A Clinical Perspective: Incorporating Human Factors Engineering into Product Packaging
“Human factors engineering is a discipline that studies the capabilities and limitations of humans and the design of devices and systems for improved performance. The principles of human factors engineering can be applied to infection prevention and control to study the interaction between the healthcare worker and the system that he or she is working with, including the use of devices, the built environment, and the demands and complexities of patient care”1.
Understanding the interactions among humans and other elements of a system can improve systematic performance, including the prevention of healthcare-associated infections. The three human factor engineering domains include a physical domain, a cognitive domain, and an organizational domain 2.
Product Engineering and Its Daily Impact
When thinking of a disinfectant wipe canister lid design, one may not immediately think of human factors engineering or that something as simple as a wipe dispensing lid can make such a difference in the day-to-day pace of a healthcare worker. When packaging is well designed, it fits seamlessly into the physical workflow of the healthcare worker, saving them time, and improving their efficiency, while also decreasing opportunities for errors and contamination that may lead to healthcare-associated infections3. As a nurse of 27 years, I can personally vouch for the fact that when things fit into your day so effortlessly that you use them constantly but do not “notice” them, they are truly designed well. Conversely, equipment, systems, and environmental factors that place barriers or time constraints on a nurse like me can cause untold frustrations, contributing to poor employee satisfaction, and ultimately poor patient outcomes.
Disinfectant wipe canister lids have traditionally looked the same, with a small opening at the top that the wipe is threaded through. The wipes each have a perforated break line, which is supposed to allow for one wipe at a time to dispense. As an Infection Preventionist, part of my duties is auditing to ensure that employees utilize disinfectant wipes correctly. I have often seen a lid completely off at an angle and the wipes being taken out through the side of the canister, or that a lid top is left open. When I ask why responses are almost always the same – “it is too difficult to thread the wipes and keep them coming”, or “there is no convenient way to grab a large thread of wipes, except to take the lid off altogether”. Despite any inconvenience, it is important to note that not following the manufacturer’s instructions for use may cause a facility to receive citations during surveys.
The Canister Lid Redesign
So, the question is posed: If canister lids contribute to poor product compliance, why have canister lids not been redesigned knowing such flaws exist? The answer is simple! They now HAVE been redesigned!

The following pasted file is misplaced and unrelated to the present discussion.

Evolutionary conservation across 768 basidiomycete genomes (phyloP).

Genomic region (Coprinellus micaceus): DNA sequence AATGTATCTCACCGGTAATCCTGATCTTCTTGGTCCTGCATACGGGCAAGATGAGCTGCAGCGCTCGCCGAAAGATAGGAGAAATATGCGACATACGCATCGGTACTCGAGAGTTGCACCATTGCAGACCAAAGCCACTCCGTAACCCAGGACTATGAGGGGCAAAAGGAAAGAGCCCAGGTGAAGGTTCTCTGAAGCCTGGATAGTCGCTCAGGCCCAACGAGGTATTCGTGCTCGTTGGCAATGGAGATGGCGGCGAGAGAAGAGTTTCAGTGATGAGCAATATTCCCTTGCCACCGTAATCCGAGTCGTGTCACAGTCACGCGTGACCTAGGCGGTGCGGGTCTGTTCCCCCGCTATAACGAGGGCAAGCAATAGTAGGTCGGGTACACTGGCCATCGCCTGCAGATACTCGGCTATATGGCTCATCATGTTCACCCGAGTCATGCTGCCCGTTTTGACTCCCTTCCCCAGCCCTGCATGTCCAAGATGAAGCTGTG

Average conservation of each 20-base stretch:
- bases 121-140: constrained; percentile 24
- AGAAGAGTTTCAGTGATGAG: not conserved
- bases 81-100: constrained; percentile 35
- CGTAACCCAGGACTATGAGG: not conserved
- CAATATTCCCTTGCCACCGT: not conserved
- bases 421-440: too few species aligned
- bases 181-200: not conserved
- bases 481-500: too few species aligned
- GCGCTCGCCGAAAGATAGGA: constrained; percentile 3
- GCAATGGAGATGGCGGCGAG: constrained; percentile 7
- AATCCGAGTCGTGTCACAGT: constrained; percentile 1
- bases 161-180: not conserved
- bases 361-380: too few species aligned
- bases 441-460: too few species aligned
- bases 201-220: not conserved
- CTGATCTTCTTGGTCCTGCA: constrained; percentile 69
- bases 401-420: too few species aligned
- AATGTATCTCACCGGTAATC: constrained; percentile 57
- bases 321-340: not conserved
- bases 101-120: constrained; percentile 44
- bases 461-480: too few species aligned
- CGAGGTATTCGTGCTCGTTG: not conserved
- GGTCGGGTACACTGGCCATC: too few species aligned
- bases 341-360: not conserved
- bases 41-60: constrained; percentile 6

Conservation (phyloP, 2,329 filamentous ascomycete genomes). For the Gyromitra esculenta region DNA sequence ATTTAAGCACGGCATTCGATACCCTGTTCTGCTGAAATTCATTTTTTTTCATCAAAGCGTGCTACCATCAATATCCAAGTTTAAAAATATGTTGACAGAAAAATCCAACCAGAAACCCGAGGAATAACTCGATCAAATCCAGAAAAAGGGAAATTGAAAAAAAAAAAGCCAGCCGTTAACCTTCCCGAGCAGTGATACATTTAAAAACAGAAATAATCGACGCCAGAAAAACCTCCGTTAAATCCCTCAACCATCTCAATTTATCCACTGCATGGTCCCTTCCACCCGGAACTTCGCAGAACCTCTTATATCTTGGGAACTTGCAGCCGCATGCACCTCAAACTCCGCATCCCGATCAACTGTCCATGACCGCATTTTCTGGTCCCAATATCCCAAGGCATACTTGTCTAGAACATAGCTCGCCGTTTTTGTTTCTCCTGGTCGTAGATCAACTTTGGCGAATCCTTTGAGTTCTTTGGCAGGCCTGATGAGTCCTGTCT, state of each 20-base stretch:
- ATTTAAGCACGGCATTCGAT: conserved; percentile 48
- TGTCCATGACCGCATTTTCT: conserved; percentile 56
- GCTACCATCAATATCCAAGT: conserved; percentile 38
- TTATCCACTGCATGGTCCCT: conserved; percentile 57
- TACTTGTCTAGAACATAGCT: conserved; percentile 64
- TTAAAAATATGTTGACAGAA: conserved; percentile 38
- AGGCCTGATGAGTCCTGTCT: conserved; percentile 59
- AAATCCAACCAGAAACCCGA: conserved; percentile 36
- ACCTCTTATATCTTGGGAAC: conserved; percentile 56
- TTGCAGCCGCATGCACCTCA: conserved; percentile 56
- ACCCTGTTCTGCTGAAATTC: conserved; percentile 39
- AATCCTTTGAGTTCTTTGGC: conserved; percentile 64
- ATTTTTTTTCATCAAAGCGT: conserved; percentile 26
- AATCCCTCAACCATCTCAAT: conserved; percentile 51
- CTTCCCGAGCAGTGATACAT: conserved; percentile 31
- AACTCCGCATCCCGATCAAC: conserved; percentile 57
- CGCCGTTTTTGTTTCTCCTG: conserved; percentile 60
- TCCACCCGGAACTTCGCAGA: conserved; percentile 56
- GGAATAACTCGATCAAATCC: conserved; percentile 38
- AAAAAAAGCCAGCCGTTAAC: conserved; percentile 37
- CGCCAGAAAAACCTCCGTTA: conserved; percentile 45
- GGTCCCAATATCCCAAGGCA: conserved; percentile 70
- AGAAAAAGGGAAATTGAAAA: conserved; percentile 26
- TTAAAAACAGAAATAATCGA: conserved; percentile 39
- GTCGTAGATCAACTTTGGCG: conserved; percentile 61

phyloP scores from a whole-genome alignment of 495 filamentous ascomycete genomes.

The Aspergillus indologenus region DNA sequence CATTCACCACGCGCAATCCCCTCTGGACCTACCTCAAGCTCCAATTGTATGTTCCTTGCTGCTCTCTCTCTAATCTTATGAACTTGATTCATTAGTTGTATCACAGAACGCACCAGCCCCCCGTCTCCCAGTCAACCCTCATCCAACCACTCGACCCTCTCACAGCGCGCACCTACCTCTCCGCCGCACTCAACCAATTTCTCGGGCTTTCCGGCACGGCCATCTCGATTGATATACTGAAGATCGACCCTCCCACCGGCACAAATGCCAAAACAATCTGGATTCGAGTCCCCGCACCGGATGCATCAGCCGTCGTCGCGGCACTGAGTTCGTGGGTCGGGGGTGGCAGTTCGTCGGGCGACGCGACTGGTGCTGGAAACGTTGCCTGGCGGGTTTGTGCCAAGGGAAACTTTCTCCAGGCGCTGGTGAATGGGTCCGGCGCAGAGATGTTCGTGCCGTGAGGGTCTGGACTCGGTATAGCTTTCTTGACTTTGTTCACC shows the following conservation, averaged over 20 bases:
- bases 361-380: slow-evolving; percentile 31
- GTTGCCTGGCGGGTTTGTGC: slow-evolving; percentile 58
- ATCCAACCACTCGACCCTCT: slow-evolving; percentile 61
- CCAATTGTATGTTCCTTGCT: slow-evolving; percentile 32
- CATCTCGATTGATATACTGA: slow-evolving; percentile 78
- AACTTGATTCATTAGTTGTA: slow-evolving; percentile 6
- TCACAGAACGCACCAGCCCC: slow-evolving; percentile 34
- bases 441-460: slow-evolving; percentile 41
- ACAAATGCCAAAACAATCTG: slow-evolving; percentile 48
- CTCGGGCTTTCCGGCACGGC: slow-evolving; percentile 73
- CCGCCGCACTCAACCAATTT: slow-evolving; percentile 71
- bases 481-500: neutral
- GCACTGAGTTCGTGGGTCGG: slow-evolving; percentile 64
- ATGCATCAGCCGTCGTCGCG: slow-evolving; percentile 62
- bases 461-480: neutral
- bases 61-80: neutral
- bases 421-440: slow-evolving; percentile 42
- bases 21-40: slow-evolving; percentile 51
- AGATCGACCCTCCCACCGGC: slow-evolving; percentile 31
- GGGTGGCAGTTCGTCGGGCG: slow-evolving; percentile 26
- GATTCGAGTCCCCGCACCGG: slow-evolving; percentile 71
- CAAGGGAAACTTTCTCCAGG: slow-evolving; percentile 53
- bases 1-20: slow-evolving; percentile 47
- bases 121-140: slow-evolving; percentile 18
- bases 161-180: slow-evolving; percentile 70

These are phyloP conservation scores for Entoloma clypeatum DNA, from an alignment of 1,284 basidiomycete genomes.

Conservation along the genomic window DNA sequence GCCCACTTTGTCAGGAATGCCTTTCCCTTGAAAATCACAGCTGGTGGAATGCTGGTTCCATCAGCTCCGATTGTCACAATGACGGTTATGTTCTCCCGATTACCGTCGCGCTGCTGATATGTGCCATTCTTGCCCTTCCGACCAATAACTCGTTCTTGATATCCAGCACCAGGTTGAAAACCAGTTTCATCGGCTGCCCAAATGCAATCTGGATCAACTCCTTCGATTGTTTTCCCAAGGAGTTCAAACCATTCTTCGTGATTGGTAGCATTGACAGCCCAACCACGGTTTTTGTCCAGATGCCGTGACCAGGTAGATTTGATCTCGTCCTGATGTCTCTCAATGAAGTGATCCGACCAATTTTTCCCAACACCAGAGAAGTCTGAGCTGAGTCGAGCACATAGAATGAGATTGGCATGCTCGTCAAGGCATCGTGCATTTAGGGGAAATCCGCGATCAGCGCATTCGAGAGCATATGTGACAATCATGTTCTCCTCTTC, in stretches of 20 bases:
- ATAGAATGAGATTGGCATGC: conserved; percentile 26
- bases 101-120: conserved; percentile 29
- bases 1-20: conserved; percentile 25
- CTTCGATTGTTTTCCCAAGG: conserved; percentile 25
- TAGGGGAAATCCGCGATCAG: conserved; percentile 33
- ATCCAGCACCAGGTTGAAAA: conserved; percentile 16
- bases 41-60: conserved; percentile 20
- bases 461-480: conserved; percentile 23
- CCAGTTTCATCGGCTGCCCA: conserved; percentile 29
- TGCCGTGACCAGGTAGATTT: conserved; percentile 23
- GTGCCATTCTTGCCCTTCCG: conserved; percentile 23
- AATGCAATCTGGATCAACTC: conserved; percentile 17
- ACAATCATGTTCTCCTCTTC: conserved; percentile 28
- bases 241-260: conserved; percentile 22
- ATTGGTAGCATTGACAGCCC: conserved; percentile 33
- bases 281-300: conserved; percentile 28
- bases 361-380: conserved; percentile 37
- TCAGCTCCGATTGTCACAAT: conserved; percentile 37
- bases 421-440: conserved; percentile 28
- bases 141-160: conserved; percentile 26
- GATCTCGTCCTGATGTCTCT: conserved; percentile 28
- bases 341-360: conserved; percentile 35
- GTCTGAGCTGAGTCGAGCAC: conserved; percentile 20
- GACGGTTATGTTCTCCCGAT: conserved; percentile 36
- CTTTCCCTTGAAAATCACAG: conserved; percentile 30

This exciting news comes at a time when human factors engineering is an increased focus in infection prevention. PDI has incorporated insight gained from customer feedback and observation into a new lid, which addresses these issues. Designed with both a larger opening for access to more wipes, a smaller opening to select an individual wipe, and a snap-close lid, this innovation tackles the biggest frustrations for wipe users. Earl Adamy, Senior Director of Marketing, explains why PDI decided to develop the new lids, “Our goal is to provide our customers with a positive experience as they use our products. Too often, we observe customers struggle with canister lids, including loading the first wipe, dispensing multiple wipes, and leaving lids open. We felt that with some innovation, we could address these issues and improve the customer experience.”
I, like my colleagues at PDI, am thrilled and excited to deploy these canisters with the new lid design. If they fit into the flow of a workday and in some ways “become invisible,” they have genuinely been designed well. Taking human error out of the equation is a key to human factors engineering in packaging design. By making packaging easier for the user, less potential human error and frustration occur.
1.Critical Care Medicine 2010 Aug;38(8 Suppl):S269-81. Using human factors engineering to improve the effectiveness of infection prevention and control Judith Anderson, Laura Lin Gosbee, Mary Bessesen, Linda Williams. Veterans Affairs National Center for Patient Safety, Red Forest Consulting, LLC, Denver, CO, USA.
2.Yanke E, Carayon, and Safdar N. Translating evidence into practice using a systems engineering framework for infection prevention. ICHE 2014;35(9):1176-1182
3.Infect Control Hosp Epidemiol 2019 Jan;40(1):95-99. Infection prevention in long-term care: re-evaluating the system using a human factors engineering approach Morgan Jane Katz, Ayse P Gurses.